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Though the Centre is required to transfer 42 percent of the divisible tax pool with the States, the Centre uses cess, a non-shareable tax item, to protect its revenues. In FY11, cess charged by the Centre was only Rs 0.5 trillion, which dramatically increased to Rs 3.7 trillion in FY22BE. From less than 5 percent contribution to gross taxes in FY11, it now contributes almost 17 percent of GTR. If the States are to receive a share of the cess pool on the basis of the Finance Commission's recommended proportion, States on average would have had an additional Rs 50,000 crore in FY21 and Rs 1.5 trillion in FY22 based on FY22BE. Due to such huge losses in revenue through imposition of cess, the States have raised concerns.
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While cess to an extent has compensated for loss in tax revenues for the Centre, the above-mentioned shocks have put considerable strain on State revenues. An analysis of finances of 19 major States has revealed that they have only achieved 51 percent of their budgeted revenue up to December 2021 as tax collections, which have been 8 percent higher than FY20YTD, have only been 55 percent of the budgeted target. The immediate impact has been on capex, which although 15 percent higher than FY20YTD levels, has only been 39 percent of the budgeted target. This is unpleasant for overall Government capex since States contribute more than 2/3rd of it.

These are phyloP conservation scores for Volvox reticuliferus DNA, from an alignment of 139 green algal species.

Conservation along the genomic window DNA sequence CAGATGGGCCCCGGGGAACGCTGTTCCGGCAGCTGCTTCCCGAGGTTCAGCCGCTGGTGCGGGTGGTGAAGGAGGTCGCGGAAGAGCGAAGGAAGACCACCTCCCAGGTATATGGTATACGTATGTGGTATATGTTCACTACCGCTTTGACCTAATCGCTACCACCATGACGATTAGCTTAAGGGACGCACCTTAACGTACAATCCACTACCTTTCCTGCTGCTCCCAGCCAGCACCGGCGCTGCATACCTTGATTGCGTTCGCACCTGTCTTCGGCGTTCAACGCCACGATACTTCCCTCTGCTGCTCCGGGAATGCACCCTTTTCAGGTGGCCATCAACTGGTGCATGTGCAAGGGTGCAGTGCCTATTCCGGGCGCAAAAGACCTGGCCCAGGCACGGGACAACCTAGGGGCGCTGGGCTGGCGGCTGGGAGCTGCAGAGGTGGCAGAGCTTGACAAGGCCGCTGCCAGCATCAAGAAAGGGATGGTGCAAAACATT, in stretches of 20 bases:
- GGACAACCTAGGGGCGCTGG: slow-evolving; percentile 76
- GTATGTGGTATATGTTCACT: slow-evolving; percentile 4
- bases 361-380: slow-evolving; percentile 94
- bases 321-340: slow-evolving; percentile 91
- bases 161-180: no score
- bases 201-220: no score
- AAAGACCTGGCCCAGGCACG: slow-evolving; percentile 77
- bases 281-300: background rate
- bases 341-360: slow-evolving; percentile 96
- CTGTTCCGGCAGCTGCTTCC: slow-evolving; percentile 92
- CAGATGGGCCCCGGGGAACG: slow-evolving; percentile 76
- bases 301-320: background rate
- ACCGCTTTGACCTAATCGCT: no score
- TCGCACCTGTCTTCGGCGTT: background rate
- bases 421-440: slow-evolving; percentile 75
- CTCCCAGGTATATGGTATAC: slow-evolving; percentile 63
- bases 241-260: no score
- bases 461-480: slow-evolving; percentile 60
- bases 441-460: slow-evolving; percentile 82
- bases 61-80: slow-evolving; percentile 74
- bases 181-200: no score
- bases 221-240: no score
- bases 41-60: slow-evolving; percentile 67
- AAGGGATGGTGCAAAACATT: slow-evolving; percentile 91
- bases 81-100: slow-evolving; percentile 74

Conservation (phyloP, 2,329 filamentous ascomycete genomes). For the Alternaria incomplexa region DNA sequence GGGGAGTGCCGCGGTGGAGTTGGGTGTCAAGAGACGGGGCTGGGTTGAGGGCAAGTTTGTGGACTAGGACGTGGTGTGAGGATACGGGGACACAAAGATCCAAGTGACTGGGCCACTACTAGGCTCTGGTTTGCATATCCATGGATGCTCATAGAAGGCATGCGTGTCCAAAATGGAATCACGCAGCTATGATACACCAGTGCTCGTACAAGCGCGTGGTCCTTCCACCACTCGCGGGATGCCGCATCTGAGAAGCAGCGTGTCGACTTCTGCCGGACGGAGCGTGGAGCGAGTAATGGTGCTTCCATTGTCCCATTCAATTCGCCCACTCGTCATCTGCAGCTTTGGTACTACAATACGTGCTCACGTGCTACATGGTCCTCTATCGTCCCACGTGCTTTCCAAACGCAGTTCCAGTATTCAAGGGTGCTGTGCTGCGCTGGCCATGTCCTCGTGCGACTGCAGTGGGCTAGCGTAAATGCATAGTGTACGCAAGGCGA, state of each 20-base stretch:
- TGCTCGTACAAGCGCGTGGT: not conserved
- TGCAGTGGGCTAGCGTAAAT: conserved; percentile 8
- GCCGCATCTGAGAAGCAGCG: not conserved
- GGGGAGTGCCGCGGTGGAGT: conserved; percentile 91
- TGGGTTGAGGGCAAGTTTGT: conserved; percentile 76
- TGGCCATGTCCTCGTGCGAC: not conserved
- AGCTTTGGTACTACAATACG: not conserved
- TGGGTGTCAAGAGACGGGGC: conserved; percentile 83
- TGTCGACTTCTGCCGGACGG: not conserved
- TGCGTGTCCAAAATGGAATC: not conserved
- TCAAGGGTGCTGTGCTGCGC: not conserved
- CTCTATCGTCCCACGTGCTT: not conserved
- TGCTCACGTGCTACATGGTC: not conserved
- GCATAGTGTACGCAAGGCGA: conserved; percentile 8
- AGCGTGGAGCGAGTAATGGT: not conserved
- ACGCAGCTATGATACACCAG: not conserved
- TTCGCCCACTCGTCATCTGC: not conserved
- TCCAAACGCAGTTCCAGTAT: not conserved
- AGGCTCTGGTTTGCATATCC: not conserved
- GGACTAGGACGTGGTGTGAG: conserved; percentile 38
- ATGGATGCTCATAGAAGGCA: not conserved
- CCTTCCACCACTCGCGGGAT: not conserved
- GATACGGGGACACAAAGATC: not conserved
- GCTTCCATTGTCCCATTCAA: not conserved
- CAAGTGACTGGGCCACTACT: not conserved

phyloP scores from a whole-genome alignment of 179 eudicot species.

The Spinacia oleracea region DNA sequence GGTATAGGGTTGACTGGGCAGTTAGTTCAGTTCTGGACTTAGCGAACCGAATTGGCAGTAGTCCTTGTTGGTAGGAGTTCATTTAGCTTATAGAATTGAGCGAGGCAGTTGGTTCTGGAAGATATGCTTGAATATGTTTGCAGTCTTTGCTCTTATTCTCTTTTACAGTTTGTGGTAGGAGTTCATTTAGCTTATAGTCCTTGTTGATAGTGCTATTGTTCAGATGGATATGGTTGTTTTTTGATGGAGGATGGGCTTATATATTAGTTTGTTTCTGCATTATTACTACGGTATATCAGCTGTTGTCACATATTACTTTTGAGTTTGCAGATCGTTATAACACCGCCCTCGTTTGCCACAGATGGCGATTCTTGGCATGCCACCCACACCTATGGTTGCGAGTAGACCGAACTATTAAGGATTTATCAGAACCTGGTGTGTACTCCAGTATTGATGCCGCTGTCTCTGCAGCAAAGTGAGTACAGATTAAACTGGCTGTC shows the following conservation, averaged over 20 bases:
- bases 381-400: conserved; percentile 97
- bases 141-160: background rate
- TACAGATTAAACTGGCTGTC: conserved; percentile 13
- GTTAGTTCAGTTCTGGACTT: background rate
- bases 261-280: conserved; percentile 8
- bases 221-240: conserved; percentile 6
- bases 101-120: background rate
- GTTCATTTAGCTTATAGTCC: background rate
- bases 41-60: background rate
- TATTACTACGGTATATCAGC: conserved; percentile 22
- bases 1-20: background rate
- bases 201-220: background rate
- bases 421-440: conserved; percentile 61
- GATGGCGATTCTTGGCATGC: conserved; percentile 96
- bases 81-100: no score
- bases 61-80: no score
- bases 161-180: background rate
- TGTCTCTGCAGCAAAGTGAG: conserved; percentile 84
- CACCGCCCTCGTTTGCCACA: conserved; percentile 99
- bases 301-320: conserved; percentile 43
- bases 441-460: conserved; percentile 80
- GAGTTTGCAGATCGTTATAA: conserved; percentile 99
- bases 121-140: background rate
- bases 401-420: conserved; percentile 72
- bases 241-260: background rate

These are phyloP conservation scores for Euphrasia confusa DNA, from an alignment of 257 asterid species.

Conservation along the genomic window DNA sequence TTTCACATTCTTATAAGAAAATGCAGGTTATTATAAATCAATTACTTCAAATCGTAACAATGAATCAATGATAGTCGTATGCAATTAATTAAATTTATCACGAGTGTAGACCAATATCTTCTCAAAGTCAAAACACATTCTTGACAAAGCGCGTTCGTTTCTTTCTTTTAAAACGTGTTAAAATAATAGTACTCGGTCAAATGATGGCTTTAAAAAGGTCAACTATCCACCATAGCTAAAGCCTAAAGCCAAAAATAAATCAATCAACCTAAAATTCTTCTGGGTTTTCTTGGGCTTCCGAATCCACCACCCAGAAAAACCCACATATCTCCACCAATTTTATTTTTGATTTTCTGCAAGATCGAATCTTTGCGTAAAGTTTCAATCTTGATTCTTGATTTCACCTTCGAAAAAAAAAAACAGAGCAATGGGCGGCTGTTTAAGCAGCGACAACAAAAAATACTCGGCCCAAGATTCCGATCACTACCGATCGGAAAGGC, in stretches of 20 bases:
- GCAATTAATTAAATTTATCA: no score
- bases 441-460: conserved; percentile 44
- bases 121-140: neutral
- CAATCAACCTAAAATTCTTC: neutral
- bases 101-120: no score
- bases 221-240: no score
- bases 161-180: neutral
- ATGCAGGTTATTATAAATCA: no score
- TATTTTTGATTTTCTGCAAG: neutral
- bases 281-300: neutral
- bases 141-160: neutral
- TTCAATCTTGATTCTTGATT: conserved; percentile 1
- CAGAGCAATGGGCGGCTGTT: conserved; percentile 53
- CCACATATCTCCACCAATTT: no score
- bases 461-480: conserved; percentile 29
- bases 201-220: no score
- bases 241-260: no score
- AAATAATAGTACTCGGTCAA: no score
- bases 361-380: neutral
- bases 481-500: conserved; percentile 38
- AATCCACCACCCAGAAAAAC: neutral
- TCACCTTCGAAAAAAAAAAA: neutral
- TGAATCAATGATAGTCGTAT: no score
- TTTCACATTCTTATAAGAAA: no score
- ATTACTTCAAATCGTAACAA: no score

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The pandemic-induced fall in revenue coupled with a rise in income support scheme spending increased the overall government debt-GDP ratio to 90.6 percent in FY21 compared to 74.1 percent in FY20. To bring down this high level of debt, the Government presented a fiscally prudent budget in FY22. Despite the additional expenditure caused by the second wave of the pandemic and the uncertainty over achievement of current year disinvestment targets, we expect the Centre to achieve a fiscal deficit of 7 percent (just 20bps higher than budgeted). This marginal miss in deficit is primarily due to (a) impressive revenue collections – the Centre has already achieved 76 percent of the budgeted revenue in just 9 months; and (b) fiscal prudence – by keeping a check on the spending of a majority of the ministries; the Centre has only achieved 46 percent of its fiscal deficit target in the first 8 months, the lowest in the last 5 years.